Saturating DLIs for Flowering

February 22, 2011 - 15:09

An increasing number of greenhouse growers are familiar with the term “daily light integral” or DLI, which quantifies the amount of photosynthetic light received during one day. The unit for DLI is mol∙m-2∙d-1, which is the number of particles of light (photons) that fall on a square meter per day. The maximum DLI received in greenhouses is around 25 to 30 mol·m-2·d-1, which can occur on a clear, late spring day, before whitewash is applied or retractable curtains are pulled. In contrast, DLIs as low as 2 mol·m-2·d-1 can be received in the winter on a dark, cloudy day in the Northern United States or Canada.

DLI influences a number of growth and development parameters of floriculture crops, including rooting, branching, stem thickness, time to flower and flowering quality. Generally, when the DLI received by a crop averages less than 10 mol·m-2·d-1, light is considered to be a limiting factor for many species. However, since plants vary in their response to light, we determined the “saturating DLI” for flowering time for a number of bedding plants based on experiments performed at Michigan State University.

Plants were grown under average DLIs from 3 to 20 mol·m-2·d-1 by growing them at different times of the year, with or without shade cloths or supplemental lighting. The saturating DLI value was calculated as the DLI at which flowering was 95 percent of the maximal rate. In other words, a DLI above the saturating value had very little effect on flowering time. As the DLI decreased below the saturating DLI, flowering was progressively delayed. Based on these saturating DLI values, we can subjectively place crops into different DLI response categories:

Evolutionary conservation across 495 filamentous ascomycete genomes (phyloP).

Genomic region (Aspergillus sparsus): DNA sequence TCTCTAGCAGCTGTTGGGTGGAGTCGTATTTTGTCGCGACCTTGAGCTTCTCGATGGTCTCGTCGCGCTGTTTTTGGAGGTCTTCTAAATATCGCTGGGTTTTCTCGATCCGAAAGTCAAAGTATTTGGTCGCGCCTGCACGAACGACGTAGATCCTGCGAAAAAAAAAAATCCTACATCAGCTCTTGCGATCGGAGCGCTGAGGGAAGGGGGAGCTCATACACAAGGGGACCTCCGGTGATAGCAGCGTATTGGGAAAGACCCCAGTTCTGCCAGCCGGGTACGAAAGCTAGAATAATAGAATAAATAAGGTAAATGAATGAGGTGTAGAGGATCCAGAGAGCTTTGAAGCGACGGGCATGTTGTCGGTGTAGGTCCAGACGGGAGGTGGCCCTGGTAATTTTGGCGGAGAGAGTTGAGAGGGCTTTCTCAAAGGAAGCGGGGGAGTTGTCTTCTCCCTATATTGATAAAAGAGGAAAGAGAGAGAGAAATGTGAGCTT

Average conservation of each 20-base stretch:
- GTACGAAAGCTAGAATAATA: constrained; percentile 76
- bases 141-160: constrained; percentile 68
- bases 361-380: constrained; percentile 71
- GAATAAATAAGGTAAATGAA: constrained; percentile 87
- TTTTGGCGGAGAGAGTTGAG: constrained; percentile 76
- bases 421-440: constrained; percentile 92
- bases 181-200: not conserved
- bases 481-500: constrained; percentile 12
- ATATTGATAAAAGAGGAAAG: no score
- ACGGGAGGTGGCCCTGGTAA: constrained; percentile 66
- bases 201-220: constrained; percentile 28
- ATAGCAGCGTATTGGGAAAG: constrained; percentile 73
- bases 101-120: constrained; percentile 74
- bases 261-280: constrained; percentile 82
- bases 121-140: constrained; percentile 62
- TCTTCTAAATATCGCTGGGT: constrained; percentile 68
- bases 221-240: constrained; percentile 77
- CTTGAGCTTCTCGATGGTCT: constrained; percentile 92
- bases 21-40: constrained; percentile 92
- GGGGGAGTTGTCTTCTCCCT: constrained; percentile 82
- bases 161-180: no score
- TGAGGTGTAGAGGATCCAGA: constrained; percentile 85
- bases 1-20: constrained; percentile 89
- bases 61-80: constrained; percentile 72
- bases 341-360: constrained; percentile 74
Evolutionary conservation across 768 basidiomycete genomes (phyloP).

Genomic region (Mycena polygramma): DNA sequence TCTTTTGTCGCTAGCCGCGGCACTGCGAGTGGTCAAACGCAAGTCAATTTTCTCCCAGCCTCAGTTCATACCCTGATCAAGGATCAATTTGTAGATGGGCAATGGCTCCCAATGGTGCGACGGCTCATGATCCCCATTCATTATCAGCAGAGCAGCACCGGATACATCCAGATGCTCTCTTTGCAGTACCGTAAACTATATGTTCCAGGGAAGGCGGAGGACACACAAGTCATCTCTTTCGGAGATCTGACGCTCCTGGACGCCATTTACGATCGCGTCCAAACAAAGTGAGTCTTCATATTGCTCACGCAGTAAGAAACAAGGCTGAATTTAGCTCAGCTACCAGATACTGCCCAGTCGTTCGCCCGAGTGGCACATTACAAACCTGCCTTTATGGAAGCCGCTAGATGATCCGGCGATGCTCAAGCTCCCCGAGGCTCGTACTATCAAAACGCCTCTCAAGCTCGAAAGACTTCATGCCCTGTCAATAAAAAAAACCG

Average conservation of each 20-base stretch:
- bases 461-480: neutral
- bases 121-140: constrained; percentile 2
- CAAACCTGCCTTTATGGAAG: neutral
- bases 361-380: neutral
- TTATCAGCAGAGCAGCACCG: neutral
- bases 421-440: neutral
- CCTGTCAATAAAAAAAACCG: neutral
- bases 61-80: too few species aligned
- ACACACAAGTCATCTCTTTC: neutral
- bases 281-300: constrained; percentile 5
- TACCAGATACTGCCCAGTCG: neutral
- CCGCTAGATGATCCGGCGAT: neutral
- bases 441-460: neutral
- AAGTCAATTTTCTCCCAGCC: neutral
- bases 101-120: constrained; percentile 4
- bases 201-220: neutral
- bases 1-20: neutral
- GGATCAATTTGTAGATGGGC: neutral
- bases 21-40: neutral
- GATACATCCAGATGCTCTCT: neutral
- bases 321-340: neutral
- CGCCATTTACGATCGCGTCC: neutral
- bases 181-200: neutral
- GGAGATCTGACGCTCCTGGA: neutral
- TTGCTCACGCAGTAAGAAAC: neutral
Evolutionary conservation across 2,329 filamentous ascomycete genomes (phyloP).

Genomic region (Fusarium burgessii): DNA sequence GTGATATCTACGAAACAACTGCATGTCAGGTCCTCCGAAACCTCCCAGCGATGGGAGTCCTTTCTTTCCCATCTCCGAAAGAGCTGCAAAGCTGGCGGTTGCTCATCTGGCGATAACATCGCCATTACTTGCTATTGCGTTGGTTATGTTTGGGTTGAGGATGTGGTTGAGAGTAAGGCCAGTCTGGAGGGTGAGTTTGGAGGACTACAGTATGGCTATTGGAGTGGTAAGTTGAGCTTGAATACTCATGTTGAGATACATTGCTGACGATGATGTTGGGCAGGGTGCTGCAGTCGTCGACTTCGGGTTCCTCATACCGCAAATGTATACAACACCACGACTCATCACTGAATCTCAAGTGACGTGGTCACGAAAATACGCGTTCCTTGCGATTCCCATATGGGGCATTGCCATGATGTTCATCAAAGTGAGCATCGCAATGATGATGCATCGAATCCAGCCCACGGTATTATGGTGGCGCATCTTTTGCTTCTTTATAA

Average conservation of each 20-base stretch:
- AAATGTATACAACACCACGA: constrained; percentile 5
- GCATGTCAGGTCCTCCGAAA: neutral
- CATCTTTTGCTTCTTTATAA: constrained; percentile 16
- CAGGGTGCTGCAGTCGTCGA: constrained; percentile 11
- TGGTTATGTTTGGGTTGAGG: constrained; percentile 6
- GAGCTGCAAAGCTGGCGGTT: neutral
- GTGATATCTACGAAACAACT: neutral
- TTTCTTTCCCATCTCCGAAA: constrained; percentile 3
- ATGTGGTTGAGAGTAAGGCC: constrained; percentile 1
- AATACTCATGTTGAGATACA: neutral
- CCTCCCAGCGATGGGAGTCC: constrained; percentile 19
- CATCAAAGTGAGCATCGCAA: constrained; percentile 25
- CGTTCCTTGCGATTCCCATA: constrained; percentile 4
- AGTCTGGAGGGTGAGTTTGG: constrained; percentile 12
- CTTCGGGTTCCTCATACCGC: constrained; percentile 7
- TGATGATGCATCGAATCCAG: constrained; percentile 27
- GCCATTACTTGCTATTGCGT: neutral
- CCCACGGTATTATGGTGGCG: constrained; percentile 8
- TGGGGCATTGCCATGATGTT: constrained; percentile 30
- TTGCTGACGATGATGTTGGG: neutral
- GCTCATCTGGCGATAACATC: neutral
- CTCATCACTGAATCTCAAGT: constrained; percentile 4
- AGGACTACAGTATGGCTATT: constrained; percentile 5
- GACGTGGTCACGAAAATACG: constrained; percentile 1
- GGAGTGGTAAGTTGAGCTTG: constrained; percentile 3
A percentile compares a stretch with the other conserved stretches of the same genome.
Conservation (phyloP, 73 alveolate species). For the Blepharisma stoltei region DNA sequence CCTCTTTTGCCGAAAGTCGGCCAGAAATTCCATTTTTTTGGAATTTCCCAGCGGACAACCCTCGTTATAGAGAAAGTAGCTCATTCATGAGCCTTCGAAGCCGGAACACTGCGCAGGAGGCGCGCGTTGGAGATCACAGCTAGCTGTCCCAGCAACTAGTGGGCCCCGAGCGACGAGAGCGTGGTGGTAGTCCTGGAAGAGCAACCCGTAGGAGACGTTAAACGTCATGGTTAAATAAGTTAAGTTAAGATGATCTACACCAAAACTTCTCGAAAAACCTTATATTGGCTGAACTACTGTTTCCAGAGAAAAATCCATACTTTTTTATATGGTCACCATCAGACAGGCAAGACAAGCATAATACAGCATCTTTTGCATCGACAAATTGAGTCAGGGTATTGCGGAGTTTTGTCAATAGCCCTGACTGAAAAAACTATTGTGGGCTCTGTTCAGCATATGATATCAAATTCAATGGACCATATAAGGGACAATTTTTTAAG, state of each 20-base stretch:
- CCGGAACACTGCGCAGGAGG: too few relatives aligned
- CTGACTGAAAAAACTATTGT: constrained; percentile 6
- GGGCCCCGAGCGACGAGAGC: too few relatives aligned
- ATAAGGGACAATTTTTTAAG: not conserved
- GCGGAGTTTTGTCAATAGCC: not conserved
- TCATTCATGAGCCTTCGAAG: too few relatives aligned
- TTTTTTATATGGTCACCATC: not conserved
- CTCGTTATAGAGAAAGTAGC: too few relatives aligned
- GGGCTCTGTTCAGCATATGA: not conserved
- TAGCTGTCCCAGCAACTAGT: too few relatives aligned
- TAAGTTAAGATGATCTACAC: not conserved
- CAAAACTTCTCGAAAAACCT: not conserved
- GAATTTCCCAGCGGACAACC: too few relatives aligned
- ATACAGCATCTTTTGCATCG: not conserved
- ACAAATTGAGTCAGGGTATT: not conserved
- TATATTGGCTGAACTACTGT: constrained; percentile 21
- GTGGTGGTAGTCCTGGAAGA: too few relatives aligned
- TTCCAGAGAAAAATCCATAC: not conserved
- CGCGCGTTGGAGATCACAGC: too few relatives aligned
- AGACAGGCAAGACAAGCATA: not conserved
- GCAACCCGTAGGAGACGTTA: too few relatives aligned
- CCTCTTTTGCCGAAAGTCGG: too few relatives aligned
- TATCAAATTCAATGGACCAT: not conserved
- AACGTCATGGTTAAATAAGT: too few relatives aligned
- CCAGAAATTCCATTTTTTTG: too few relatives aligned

• DLI-tolerant plants: those with a saturating DLI of 6 mol·m-2·d-1 or lower
  • DLI-intermediate plants: those with a saturating DLI between 7 and 10 mol·m-2·d-1
  • DLI-sensitive plants: those with a saturating DLI of 11 mol·m-2·d-1 or higher

These saturating DLI values are based solely on flowering time. Plant quality attributes, such as flower number or branching, will likely be greater when grown under DLIs higher than the saturating values.

There are several ways in which the saturating DLI values can be used. Flowering time of the DLI-tolerant plants would be impacted relatively little if grown in greenhouses that have low light transmission values, without supplemental lighting, and/or under hanging baskets. For the most rapid flowering, DLI-sensitive plants should be grown under the highest light conditions and could potentially benefit the most from supplemental lighting. For more information on DLI and guidelines for supplemental lighting, visit http://flor.hrt.msu.edu/lighting.

Many of these bedding plants are also sensitive to the day length, or photoperiod. Therefore, for the most rapid flowering, long days accelerate flowering of long-day plants such as ageratum, blue lobelia, blue salvia, dianthus, gazania, pansy, petunia, rudbeckia, snapdragon, verbena and viola. Celosia, cosmos, dahlia and African marigold flower faster under short days. Thus, supplemental lighting during the night may be of limited value for these short-day plants since any acceleration of flowering from a higher DLI could be offset by a delay in flowering from long days.

About The Author

Erik Runkle is associate professor and floriculture extension specialist in Michigan State University’s department of horticulture. He can be reached at runkleer@msu.edu or 517.355.5191 ext. 1350. Blanchard is a recent PhD recipient in the Department of Horticulture at Michigan State University. Matthew is presently a technical services manager at Syngenta Flowers.

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